Utopian Turtletop. Monsieur Croche's Bête Noire. Contact: turtletop [at] hotmail [dot] com

Saturday, April 22, 2006

without some portamento the melisma becomes unbearable to my friend
[update: links fixed -- sorry!]

Until I saw her on the Grammys a couple months ago, the only things I really knew about Mariah Carey was that she was hugely popular and that respectable rock critics hated her music. One respected critic said a few years ago, “I don't think that there is anyone who can say a good thing about Mariah Carey.” Anybody that popular receiving that much critical disdain pricks my interest, and though it didn’t interest me enough to actually seek out her music, when I saw her on the Grammys, I paid attention and I dug her. Not only does she have crazily gifted pipes, she sang like a woman possessed.

I was glad to read Sasha Frere-Jones’s informative, sympathetic piece in The New Yorker a couple weeks ago. She’s more popular and more influential than I knew, and Sasha confirmed my intuition that her musicianship overshadowed Christina Aguilera’s.

Sasha’s article got me thinking about a very sharp-eared musician friend’s complaint about modern R&B. My friend contends that the melisma of today’s singers sounds aggressive. Robert Christgau’s observation -- from a page disdaining Carey’s music -- that Carey’s mother was an opera singer, along with the news (to me) about her vast influence, may point to the reason for my friend’s discomfort. Operatic technique downplays portamento -- the smooth gliding from one note to another -- in favor of a clearer articulation between distinct notes. Melisma gives many notes to a single word, and R&B and gospel singers before Carey had a smoother articulation. It’s the operatic angle that makes the recent and current singers sound aggressive to my friend.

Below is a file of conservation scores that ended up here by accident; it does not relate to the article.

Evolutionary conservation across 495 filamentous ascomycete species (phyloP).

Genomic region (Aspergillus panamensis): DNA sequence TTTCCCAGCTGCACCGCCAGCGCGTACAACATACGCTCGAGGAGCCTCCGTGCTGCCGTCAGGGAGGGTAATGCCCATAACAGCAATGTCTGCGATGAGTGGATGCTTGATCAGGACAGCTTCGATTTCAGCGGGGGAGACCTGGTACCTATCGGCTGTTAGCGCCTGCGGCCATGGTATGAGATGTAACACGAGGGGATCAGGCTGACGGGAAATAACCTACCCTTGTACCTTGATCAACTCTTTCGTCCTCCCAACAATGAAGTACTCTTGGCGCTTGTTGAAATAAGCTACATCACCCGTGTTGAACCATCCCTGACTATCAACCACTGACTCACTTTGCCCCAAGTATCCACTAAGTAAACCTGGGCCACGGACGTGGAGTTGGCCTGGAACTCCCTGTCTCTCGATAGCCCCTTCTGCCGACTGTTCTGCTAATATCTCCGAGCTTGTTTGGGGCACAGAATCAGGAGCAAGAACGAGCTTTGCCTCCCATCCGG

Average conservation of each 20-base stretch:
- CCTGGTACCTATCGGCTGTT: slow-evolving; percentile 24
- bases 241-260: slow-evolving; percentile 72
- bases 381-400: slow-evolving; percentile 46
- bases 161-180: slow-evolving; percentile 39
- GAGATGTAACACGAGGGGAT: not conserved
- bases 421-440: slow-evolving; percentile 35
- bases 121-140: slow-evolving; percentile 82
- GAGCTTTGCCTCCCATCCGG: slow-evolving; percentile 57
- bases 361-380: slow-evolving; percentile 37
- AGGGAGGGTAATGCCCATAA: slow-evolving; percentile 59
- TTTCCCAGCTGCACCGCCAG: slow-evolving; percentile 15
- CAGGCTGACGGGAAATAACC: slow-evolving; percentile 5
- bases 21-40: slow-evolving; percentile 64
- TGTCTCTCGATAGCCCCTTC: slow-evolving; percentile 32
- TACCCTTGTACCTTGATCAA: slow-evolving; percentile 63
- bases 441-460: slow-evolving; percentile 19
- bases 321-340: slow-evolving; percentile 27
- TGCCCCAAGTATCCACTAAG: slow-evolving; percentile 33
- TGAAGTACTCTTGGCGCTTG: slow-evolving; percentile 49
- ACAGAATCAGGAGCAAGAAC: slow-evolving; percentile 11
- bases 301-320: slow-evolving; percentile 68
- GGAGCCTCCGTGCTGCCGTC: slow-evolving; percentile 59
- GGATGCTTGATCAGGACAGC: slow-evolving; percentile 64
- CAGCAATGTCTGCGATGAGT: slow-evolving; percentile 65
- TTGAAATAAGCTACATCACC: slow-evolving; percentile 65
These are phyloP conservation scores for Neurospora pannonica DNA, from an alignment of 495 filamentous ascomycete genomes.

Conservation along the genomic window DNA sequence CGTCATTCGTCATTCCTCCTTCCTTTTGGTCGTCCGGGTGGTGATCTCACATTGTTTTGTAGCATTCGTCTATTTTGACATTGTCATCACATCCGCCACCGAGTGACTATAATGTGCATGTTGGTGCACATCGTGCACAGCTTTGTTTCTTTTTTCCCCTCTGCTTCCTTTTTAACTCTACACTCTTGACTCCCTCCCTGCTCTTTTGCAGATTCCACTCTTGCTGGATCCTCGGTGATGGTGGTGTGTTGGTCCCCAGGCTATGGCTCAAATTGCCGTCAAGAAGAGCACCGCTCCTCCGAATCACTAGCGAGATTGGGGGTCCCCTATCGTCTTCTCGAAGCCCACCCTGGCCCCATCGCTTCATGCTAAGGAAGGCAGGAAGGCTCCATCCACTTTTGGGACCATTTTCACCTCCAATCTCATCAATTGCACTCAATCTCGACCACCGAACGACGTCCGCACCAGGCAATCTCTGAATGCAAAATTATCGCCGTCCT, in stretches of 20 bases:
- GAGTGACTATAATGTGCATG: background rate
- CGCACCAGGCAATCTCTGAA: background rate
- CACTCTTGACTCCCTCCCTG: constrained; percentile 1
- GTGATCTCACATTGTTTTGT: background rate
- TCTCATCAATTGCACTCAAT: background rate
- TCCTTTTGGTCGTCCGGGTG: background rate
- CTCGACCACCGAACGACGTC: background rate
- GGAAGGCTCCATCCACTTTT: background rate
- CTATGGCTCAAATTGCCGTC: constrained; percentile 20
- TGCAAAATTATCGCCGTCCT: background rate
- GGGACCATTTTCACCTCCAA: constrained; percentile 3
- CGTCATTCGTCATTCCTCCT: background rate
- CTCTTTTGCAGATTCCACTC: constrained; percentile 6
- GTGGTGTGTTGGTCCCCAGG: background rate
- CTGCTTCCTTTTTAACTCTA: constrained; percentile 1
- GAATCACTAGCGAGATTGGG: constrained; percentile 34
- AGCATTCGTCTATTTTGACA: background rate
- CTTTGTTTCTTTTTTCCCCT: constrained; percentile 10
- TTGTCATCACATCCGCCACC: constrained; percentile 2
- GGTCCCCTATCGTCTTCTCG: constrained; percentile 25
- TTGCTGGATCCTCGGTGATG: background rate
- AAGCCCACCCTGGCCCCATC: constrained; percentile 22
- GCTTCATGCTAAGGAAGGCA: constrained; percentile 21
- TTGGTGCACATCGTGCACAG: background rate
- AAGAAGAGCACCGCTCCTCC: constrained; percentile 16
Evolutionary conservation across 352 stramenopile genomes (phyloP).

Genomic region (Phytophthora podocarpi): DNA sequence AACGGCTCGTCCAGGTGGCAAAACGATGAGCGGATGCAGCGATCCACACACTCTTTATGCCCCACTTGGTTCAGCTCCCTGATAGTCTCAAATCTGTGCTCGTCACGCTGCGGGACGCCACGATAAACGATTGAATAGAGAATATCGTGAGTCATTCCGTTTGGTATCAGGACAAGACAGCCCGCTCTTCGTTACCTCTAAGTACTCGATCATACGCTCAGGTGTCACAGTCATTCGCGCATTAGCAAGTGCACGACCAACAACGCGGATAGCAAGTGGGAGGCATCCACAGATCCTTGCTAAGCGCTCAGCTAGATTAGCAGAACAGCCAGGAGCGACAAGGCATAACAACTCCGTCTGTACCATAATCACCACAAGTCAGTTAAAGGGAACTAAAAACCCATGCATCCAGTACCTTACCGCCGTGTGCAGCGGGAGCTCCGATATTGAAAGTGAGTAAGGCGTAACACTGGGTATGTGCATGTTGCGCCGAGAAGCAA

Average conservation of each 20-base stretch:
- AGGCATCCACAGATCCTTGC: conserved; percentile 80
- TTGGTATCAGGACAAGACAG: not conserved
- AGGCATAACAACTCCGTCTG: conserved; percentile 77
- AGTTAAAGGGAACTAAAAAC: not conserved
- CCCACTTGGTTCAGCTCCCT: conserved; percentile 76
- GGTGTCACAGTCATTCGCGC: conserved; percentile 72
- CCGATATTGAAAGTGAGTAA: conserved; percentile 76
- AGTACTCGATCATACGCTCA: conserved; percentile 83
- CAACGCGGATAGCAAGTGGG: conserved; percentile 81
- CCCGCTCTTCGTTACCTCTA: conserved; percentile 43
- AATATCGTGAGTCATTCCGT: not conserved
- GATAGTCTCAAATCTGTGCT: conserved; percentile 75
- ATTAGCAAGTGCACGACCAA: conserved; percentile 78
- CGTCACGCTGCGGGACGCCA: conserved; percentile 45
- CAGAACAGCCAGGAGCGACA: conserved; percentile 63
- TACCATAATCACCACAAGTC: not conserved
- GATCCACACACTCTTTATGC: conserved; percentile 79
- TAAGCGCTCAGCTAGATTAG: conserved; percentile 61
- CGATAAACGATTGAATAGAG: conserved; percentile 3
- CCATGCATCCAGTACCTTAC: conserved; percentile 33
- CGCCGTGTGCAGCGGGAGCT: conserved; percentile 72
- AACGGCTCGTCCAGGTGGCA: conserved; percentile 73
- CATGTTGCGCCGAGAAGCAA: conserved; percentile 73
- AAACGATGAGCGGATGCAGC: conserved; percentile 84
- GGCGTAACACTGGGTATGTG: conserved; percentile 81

In case you were wondering.

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In honor of Earth Day we planted our potted Christmas tree today after a few years of service. Afterwards we went out for lunch and my beloved spouse and I decided on a Greek restaurant.

“Are falafels like waffles?” the three-year-old asked.
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